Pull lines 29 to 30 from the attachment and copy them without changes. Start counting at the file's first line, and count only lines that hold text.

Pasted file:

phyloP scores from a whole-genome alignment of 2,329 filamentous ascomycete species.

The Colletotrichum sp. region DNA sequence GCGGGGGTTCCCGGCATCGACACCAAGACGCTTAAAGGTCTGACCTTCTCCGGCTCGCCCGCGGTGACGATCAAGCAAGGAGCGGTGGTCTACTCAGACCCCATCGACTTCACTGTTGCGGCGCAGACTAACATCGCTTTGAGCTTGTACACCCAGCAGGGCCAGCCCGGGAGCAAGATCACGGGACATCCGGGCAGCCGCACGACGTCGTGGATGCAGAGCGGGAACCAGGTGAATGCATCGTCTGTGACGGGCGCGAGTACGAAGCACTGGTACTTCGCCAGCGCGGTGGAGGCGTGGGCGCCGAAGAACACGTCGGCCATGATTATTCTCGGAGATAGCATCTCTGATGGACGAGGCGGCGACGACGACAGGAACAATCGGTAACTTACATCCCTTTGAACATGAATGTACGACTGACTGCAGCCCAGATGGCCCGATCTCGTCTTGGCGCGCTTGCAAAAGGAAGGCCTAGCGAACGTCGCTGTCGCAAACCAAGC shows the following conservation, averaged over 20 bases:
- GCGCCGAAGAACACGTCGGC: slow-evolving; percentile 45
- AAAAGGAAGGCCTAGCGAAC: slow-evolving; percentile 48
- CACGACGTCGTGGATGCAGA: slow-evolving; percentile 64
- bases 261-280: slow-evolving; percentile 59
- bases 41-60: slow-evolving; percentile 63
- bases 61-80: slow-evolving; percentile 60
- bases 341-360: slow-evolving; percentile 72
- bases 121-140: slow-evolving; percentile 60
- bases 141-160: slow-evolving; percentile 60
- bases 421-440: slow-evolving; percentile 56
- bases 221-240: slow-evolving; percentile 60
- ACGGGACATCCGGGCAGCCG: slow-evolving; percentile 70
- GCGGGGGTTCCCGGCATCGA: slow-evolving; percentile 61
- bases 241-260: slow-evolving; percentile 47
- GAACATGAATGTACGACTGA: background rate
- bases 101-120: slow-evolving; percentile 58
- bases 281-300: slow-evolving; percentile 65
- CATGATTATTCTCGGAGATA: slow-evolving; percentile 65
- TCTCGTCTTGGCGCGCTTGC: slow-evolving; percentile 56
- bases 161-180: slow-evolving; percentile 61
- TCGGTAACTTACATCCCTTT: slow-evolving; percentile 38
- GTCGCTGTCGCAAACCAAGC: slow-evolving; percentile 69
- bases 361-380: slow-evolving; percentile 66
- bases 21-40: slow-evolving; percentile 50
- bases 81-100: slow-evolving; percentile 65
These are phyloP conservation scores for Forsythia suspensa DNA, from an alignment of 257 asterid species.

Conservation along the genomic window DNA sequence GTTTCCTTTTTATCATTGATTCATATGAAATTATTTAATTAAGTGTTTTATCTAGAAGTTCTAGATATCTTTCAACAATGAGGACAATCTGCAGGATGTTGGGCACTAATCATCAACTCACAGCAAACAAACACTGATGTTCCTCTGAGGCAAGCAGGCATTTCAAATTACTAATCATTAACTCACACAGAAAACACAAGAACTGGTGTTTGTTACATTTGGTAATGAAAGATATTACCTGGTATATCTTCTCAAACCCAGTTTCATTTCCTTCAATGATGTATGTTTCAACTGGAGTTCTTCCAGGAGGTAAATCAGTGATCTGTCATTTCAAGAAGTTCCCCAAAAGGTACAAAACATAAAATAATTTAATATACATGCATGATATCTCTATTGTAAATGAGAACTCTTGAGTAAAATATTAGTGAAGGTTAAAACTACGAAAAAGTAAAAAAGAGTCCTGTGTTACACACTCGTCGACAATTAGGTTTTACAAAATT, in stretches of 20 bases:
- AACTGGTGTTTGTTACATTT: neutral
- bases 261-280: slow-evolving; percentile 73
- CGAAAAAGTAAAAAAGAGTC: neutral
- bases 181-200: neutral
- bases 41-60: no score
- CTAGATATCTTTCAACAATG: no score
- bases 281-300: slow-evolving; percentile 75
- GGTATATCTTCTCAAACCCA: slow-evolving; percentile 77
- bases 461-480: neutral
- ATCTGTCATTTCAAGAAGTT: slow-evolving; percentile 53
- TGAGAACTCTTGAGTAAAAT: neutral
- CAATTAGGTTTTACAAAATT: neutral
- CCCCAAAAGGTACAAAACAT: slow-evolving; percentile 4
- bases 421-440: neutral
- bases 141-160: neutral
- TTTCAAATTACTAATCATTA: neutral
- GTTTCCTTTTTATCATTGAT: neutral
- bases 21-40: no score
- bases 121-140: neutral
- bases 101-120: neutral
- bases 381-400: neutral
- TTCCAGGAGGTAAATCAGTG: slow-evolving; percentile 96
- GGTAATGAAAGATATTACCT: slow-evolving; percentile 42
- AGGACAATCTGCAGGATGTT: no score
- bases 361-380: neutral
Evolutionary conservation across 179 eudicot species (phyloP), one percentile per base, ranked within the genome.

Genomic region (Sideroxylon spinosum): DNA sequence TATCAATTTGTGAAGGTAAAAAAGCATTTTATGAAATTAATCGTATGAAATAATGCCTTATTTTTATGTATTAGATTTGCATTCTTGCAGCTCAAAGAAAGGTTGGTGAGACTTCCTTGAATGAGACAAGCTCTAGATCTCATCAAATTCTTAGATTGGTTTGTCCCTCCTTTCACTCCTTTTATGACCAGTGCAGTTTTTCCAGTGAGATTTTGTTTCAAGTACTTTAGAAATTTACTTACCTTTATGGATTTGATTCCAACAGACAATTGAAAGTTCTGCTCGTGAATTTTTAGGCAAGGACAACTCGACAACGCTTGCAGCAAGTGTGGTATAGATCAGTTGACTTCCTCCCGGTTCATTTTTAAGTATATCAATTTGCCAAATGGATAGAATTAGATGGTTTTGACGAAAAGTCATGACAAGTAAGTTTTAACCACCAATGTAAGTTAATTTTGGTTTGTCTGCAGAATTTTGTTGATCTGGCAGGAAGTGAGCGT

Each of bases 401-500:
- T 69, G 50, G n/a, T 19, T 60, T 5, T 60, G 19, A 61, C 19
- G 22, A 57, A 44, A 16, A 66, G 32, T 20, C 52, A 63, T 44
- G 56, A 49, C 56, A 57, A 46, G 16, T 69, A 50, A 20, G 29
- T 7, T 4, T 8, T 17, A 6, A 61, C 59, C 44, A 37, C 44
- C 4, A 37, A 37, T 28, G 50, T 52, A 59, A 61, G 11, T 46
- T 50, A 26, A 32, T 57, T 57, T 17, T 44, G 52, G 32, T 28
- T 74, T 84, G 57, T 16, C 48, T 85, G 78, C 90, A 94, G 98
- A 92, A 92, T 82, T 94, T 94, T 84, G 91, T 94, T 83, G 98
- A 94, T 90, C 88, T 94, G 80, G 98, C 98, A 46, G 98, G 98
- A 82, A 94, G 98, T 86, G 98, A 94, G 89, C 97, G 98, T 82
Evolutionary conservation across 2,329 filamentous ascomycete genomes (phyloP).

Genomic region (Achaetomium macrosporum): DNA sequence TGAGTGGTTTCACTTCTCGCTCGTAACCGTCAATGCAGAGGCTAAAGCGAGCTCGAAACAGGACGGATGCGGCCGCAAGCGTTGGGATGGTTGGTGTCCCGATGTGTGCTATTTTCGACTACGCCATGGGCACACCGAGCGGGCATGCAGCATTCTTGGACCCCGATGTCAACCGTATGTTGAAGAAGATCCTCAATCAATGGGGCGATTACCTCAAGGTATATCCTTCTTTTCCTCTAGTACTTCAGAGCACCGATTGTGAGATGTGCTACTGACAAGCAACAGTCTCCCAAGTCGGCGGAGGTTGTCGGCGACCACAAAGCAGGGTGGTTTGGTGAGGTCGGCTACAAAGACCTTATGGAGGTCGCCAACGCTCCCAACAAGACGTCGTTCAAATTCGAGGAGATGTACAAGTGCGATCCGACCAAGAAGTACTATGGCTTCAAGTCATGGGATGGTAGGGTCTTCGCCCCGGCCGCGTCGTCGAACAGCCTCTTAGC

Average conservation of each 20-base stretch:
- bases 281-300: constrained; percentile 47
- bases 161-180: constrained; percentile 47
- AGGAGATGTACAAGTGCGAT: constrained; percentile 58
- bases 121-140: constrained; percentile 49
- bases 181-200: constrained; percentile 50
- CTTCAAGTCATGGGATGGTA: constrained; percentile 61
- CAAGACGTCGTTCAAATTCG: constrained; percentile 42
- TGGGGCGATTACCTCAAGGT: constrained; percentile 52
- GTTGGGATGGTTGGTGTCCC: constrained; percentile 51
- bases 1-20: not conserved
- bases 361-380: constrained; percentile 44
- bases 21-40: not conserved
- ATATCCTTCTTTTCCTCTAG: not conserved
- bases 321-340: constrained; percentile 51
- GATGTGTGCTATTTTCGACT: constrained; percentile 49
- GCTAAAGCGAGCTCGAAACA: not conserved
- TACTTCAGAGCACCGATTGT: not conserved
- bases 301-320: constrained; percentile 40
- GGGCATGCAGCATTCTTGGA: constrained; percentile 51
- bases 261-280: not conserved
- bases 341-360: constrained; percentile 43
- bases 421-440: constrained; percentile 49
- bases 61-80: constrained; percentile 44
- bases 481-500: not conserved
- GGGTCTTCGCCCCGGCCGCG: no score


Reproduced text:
Conservation along the genomic window DNA sequence GTTTCCTTTTTATCATTGATTCATATGAAATTATTTAATTAAGTGTTTTATCTAGAAGTTCTAGATATCTTTCAACAATGAGGACAATCTGCAGGATGTTGGGCACTAATCATCAACTCACAGCAAACAAACACTGATGTTCCTCTGAGGCAAGCAGGCATTTCAAATTACTAATCATTAACTCACACAGAAAACACAAGAACTGGTGTTTGTTACATTTGGTAATGAAAGATATTACCTGGTATATCTTCTCAAACCCAGTTTCATTTCCTTCAATGATGTATGTTTCAACTGGAGTTCTTCCAGGAGGTAAATCAGTGATCTGTCATTTCAAGAAGTTCCCCAAAAGGTACAAAACATAAAATAATTTAATATACATGCATGATATCTCTATTGTAAATGAGAACTCTTGAGTAAAATATTAGTGAAGGTTAAAACTACGAAAAAGTAAAAAAGAGTCCTGTGTTACACACTCGTCGACAATTAGGTTTTACAAAATT, in stretches of 20 bases:
- AACTGGTGTTTGTTACATTT: neutral